France and Germany recall the three pillars cited in the Annual Growth Survey (investment, structural reforms and growth-friendly fiscal consolidation) and would like to strengthen the contribution of European policies to growth and employment by exploiting the potential offered by the internal market and encouraging investment in Europe. In particular, they support European Commission President Jean-Claude Juncker’s Investment Plan to improve the investment climate and mobilize new investment. They have decided to build cooperation together in the key areas of industry, energy and the digital sector.
Along with the other EU member states, the two governments will strive to do everything to achieve, by the end of 2015, an ambitious, comprehensive agreement on the Transatlantic Trade and Investment Partnership (TTIP) that is beneficial to both parties. They reaffirm their commitment to transparency of trade talks.
France and Germany stress the importance of an ambitious agenda to combat abusive tax optimization and damaging tax competition within the EU.
France and Germany will work together to implement energy union. They will contribute to this through, among other things, specific cooperation projects in the area of renewable energy, electricity grids and cross-border cooperation between regions that are exemplary in terms of the energy transition. Joint work will also continue in the area of research, particularly on the storage of electricity. The high-level group on energy and the closer ties between ADEME [French Environment and Energy Management Agency] and DENA [German Energy Agency] will enable these projects to be identified and promoted.
France and Germany support an ambitious digital agenda enabling Europe to regain a leadership role in the world thanks to its support for innovation and for the development of new technologies and innovative commercial models, taking into account, among other things, the definition of an appropriate regulatory framework for Internet platforms and the need to ensure the protection of personal data.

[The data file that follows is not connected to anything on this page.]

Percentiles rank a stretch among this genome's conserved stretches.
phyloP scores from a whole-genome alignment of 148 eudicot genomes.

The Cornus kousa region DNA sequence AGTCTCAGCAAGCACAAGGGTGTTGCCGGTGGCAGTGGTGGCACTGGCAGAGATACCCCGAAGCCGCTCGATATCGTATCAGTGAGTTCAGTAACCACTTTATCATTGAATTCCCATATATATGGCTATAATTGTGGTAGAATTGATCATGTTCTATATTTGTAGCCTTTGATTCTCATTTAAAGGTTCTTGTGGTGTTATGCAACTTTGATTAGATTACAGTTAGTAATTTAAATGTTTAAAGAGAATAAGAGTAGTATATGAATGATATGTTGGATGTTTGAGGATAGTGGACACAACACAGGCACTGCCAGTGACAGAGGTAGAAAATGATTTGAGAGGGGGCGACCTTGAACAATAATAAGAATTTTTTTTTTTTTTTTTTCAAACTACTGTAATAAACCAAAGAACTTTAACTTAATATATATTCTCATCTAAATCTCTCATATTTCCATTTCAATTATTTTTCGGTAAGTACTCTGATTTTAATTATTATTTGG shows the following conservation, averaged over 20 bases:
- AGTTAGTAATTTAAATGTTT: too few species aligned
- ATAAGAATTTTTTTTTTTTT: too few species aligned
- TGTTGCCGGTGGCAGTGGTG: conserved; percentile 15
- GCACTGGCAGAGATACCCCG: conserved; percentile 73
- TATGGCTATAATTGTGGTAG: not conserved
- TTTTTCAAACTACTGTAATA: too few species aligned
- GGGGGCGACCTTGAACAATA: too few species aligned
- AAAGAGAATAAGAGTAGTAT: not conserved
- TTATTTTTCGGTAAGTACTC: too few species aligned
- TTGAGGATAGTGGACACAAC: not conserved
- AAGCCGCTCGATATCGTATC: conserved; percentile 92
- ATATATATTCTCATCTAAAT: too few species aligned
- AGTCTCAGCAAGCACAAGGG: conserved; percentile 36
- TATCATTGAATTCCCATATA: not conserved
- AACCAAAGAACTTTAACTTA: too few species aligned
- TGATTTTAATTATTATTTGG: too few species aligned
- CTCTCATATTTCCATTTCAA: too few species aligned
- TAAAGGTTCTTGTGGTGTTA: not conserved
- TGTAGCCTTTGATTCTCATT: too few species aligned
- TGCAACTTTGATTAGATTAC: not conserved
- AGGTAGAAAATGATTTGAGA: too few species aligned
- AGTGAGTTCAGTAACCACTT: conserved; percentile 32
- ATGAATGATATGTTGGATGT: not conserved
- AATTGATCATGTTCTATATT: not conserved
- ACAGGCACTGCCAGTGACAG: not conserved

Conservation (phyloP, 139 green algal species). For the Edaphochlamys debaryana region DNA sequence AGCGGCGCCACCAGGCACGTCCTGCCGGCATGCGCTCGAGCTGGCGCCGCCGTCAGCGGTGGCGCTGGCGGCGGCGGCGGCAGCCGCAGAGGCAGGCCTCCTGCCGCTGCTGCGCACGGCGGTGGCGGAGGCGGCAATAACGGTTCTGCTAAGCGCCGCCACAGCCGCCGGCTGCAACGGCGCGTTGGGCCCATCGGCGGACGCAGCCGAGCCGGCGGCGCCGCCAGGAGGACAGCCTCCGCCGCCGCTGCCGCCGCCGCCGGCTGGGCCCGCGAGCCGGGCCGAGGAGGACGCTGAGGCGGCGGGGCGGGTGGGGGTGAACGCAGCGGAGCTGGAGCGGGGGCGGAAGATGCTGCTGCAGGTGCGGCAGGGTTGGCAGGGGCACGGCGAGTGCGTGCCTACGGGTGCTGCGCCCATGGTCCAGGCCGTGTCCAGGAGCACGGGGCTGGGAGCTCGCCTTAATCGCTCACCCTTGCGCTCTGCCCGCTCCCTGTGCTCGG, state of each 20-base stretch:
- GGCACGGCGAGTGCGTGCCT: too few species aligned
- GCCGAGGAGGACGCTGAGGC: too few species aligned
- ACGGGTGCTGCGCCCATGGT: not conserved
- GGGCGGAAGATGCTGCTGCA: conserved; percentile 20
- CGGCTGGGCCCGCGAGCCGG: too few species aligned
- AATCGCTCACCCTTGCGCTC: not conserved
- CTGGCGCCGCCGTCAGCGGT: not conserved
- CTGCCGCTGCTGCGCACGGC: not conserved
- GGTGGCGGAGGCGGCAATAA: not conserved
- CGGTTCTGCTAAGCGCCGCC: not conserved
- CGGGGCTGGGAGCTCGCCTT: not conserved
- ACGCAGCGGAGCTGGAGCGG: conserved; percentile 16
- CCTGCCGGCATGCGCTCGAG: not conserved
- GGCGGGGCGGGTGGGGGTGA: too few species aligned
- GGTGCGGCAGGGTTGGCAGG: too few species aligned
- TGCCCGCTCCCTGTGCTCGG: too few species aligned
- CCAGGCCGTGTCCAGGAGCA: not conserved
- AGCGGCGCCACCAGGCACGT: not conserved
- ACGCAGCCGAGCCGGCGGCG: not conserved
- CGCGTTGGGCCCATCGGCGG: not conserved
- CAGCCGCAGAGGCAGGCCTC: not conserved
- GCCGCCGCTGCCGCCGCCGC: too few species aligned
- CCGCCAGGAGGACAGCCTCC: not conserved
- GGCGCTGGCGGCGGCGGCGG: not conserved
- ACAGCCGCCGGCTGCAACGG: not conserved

In the autumn of 2015, the German and French economy ministers will organize a joint conference on the digital economy. It will give a strong boost in the area of start-ups, the digitization of industry (“Industry 4.0”), the Internet of Things and Big Data.
France and Germany recall the importance of developing the cultural and creative industries, which already account for more than 4% of the EU’s GDP. In this regard, they emphasize the crucial role of copyright, which is an effective mechanism for promoting creativity and cultural diversity. Copyright must therefore be promoted and preserved as the basis of creative activity, while innovations in technologies, economic models and user habits must also be taken into account.
Concerned to promote innovation in the spread of knowledge and culture, Germany and France consider it necessary also to implement a reduced VAT rate to digital books, the online press and other electronic news media. The two countries will therefore work to ensure that the necessary changes are made to European legislation.
France and Germany welcome the new momentum given by ARTE to its European ambitions, and they encourage the channel in its desire to better distribute its cultural programmes in Europe thanks to the EU’s multilingualism and support.
4/ Research and higher education
The two governments will step up their cooperation on energy research and research into IT security, the humanities and the social sciences, thus contributing to greater competitiveness and growth.